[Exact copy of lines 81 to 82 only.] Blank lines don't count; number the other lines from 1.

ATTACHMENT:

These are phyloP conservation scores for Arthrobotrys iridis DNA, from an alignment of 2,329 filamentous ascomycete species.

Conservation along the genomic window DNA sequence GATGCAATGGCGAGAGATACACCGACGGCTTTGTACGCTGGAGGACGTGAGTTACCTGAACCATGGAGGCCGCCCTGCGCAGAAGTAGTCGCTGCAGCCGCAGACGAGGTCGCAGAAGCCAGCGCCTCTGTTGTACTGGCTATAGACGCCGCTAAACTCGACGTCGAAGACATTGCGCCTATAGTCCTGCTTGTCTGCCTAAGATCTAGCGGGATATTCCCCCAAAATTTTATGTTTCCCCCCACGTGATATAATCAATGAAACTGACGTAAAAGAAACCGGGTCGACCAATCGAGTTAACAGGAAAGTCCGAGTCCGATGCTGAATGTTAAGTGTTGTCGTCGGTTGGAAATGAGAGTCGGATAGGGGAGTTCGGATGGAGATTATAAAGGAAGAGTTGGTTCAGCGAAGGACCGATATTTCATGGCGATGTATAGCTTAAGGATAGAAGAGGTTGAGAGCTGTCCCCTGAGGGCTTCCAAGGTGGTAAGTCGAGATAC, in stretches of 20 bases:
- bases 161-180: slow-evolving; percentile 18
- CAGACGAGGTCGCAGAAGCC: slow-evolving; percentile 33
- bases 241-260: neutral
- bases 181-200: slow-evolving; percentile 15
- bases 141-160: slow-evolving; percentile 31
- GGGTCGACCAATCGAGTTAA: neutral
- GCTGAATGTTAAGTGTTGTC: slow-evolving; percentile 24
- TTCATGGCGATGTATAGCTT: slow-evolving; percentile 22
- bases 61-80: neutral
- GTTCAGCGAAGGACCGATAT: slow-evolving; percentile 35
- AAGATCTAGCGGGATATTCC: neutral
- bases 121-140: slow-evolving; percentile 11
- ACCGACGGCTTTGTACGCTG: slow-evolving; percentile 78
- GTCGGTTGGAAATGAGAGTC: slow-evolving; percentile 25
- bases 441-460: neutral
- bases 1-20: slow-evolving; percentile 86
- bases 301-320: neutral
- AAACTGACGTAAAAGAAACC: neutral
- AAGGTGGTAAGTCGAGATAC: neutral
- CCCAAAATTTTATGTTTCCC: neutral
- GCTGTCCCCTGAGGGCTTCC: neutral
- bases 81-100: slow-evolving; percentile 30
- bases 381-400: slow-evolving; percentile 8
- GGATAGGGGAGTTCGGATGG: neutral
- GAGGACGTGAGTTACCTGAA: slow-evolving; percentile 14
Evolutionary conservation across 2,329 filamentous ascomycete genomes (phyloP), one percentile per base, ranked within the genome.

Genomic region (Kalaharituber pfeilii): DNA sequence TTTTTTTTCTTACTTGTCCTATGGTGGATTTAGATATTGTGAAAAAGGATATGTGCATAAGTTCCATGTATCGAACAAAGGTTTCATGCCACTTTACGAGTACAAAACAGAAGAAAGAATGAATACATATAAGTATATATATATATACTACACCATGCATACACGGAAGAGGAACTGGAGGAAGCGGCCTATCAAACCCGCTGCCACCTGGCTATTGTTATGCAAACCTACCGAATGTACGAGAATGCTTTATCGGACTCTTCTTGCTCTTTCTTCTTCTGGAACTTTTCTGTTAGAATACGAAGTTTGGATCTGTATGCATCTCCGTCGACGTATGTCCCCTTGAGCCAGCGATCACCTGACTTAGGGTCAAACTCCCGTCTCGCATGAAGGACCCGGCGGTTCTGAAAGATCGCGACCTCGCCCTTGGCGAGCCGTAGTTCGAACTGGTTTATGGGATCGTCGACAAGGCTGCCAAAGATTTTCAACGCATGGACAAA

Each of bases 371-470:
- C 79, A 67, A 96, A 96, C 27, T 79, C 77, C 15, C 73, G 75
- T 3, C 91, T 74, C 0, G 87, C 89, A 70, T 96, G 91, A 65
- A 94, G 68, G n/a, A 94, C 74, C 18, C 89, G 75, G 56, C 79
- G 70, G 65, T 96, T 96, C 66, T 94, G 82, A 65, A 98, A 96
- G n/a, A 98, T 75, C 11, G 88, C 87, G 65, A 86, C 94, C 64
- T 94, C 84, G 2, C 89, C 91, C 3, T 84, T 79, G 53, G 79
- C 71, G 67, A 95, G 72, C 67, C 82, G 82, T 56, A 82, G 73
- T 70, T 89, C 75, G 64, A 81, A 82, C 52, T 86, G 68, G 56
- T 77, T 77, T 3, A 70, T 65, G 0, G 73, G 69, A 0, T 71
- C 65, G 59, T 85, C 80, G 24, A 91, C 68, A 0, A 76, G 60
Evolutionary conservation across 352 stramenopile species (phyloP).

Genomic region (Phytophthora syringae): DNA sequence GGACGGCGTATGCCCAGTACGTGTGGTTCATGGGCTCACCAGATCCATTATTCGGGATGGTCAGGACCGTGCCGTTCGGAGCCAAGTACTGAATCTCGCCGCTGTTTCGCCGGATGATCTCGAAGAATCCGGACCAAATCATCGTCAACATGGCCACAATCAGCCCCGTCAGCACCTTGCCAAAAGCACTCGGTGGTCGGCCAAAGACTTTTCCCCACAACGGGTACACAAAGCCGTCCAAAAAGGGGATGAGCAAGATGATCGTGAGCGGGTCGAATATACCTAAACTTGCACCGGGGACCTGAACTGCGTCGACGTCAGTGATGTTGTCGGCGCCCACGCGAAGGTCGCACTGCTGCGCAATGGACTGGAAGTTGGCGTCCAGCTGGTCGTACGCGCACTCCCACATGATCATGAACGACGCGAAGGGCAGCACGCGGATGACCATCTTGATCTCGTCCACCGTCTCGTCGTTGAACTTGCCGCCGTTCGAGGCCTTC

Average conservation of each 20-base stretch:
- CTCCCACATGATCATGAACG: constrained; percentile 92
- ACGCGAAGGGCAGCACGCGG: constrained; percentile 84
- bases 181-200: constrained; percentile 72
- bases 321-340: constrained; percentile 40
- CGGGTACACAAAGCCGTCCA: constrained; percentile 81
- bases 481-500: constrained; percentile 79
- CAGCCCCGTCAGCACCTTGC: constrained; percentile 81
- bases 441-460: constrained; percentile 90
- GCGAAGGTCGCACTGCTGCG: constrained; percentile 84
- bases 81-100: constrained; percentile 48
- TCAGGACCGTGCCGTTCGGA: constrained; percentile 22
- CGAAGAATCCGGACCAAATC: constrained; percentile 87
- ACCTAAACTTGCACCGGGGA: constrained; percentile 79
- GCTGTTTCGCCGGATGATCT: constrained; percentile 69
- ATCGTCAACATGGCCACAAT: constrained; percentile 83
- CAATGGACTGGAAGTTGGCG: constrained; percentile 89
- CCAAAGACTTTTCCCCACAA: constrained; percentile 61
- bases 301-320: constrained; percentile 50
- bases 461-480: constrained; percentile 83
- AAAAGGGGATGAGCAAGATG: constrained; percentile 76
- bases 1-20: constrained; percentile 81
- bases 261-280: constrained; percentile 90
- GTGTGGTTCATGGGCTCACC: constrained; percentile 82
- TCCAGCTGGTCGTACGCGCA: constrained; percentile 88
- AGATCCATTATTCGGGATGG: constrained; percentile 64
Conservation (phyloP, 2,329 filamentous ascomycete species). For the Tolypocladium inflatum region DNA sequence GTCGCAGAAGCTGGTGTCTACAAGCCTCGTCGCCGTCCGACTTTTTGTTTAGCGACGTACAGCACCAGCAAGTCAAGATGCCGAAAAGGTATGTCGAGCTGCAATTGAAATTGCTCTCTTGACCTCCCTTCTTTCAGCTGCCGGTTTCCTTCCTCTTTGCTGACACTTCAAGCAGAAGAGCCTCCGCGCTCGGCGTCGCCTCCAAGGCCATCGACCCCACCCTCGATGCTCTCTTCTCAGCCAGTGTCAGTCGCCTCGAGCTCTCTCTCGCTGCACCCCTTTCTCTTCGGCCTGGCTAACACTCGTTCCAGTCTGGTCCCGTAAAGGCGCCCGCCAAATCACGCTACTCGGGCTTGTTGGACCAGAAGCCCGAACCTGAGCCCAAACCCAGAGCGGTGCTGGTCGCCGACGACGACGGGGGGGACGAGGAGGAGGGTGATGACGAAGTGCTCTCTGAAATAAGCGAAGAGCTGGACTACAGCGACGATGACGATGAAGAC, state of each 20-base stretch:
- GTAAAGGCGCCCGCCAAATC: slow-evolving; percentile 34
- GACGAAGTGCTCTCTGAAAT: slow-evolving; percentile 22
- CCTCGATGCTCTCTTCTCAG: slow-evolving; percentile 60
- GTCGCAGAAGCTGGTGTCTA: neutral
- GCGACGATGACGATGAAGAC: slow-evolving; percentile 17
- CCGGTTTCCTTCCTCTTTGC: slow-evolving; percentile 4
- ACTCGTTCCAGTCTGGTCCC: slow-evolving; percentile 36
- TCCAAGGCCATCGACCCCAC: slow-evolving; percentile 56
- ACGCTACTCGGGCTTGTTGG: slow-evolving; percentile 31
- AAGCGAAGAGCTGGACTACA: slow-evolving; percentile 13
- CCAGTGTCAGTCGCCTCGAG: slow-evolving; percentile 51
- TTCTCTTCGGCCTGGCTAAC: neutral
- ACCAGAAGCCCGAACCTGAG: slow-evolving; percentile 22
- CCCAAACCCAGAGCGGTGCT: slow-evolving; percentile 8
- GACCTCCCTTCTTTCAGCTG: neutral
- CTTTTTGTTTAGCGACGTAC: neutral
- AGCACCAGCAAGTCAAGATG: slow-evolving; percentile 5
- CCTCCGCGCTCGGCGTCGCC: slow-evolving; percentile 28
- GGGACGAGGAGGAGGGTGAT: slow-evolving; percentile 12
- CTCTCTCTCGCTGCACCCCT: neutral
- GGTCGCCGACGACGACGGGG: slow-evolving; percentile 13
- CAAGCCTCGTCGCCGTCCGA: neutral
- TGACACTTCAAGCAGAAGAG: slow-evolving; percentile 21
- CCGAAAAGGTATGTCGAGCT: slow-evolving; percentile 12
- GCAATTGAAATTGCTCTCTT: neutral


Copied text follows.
- TTCTCTTCGGCCTGGCTAAC: neutral
- ACCAGAAGCCCGAACCTGAG: slow-evolving; percentile 22